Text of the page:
Petition from Altcar.
A Petition of the Resiants and Inhabitants of the Town of Altcar, in the County Palatine of Lancaster, being offered to the House:
And the Question being put, That the Petition be received;
It passed in the Negative.
Earl of Macclesfield's Divorce.
An ingrossed Bill, from the Lords, intituled, An Act for dissolving the Marriage between Charles Earl of Macclesfield and Ann his Wife; and to illegitimate the Children of the said Ann; was read the First time.
Resolved, That the Bill be read a Second time upon Thursday Morning next.
Leave of Absence.
Ordered, That Mr. Hunt have Leave to go into the Country for a Month, upon extraordinary Occasions.
Slater's, &c. importing Silk.
Sir William Ashurst reported from the Committee, to whom the Bill to enable Paris Slater and William Druce, Merchants, to import several Bales of fine Italian ThrownSilk from Amsterdam into this Kingdom, was committed, That they had examined and considered the same, and the Petitions to them referred; and had made several Amendments to the Bill; which they had directed him to report to the House; which he read in his Place; and afterwards delivered in at the Clerk's Table: Where the same were once read throughout; and then a Second time, one by one; and, upon the Question severally put thereupon, agreed unto by the House.
Ordered, That the Bill, with the Amendments, be ingrossed.
Leave of Absence.
Ordered, That Sir Francis Drake have Leave to go into the Country, for Recovery of his Health.
Ordered, That Sir Henry Lyddall have Leave to go into the Country, upon extraordinary Occasions.
Escapes of Debtors.
Mr. Pocklington, according to Order, presented to the House a Bill for the further Relief of Creditors, in Cases of Escapes; and for preventing Escapes, and Abuses in the Keepers of Gaols: And the same was received.
Sir Henry Colt reported, from the Committee, to whom the Petition of Mr. Francis Molyneux was referred, the Matter, as it appeared to the said Committee, upon the Petition of William Lake; the Consideration whereof was referred to the said Committee; and the Resolution of the Committee thereupon; which he read in his Place; and afterwards delivered in at the Clerk's Table: Where the same was read; and is as followeth; viz.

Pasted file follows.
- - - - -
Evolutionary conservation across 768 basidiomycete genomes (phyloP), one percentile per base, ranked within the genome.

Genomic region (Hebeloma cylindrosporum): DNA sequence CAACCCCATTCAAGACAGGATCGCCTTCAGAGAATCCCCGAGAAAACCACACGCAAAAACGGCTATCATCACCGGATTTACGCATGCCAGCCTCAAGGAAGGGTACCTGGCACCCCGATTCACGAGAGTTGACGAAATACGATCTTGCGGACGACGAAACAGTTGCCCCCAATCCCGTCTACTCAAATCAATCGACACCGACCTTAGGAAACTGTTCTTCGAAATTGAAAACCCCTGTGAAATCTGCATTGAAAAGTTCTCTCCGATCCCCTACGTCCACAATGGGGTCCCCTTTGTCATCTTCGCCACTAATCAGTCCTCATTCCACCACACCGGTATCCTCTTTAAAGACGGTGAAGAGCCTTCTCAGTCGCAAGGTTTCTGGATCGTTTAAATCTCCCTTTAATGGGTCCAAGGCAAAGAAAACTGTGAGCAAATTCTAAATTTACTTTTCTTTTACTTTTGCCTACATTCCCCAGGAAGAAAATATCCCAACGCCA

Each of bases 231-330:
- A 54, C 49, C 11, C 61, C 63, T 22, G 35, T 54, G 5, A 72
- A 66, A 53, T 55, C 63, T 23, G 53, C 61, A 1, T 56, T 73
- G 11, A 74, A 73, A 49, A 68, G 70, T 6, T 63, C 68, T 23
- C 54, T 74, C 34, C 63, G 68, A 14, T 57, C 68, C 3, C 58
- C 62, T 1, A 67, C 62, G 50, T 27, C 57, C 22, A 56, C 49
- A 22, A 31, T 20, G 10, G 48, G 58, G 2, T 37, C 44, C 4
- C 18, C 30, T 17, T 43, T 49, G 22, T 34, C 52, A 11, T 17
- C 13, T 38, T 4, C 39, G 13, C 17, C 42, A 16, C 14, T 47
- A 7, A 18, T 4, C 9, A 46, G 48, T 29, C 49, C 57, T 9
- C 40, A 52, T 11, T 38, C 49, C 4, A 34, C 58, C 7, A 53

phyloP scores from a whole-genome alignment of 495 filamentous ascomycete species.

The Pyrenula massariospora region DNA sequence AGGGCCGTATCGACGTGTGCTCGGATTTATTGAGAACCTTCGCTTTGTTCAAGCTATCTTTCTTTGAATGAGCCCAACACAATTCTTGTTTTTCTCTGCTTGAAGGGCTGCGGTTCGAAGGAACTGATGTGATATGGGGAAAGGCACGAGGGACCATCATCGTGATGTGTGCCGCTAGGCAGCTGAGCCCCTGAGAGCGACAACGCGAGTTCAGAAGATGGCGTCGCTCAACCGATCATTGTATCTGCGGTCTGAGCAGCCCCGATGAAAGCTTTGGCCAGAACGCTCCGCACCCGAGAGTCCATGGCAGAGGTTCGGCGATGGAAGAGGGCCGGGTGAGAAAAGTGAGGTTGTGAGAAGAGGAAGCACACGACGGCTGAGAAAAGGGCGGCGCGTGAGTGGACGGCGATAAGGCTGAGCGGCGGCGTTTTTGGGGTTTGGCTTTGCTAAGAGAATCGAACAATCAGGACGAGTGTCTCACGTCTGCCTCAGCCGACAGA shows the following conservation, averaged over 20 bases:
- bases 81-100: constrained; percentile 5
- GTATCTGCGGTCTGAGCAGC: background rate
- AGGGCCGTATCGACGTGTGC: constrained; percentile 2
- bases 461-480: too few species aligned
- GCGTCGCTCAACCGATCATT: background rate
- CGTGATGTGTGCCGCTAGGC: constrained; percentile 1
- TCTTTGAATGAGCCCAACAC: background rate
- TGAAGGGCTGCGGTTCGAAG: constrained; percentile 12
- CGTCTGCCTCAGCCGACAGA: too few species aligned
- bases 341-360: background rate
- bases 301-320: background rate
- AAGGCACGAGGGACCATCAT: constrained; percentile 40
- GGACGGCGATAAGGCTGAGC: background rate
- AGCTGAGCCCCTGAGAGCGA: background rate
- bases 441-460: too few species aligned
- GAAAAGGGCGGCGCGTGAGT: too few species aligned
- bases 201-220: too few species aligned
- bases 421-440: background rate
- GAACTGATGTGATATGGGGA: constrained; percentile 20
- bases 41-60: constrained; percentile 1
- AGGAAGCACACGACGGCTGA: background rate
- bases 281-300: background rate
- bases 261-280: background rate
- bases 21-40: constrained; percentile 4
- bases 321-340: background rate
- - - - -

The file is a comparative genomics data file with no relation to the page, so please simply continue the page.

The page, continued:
That the Petitioner did not appear:
That one Daniel Collins, who is a common Agent for the Petitioners, acquainted the Committee, That the said Mr. Lake cannot attend this Committee by Day-light, for fear of an Arrest.
That the Committee proceeded to examine Colonel Pounell, named in the Petition; who came from Lincolne, on Purpose to answer the Complaint against him; and produced a Discharge, in full, of all Arrears due to the Petitioner, for Service in Ireland, attested by Two Witnesses; one whereof attended at the Committee.
And that, upon the whole Matter, the Committee came to the Resolution following; viz.
Resolved, That it is the Opinion of this Committee, That the said Petition is groundless and vexatious.
The said Resolution being read a Second time:
Resolved, That the House doth agree with the Committee in the said Resolution, That the said Petition is groundless and vexatious.
Mr. Pagitt reported to the House, That he having, according to Order, been at the Lords, to desire a Conference upon the Subject-matter of the Amendments, made by their Lordships, to the Bill, intituled, An Act for explaining an Act, made the last Session of Parliament, intituled, An Act for supplying some Defects in the Laws, for the Relief of the Poor of this Kingdom; the Lords do agree to a Conference presently, in the Painted Chamber.
Ordered, That the Committee, who drew up the Reasons to be offered at the Conference, do manage the Conference.
Conference with Lords.
And they went to the Conference.
And, being returned;
Mr. Pagitt reported, That they had given the Lords the Reasons for disagreeing to one of the Amendments to the said Bill; and left the Bill, and Amendments, with their Lordships.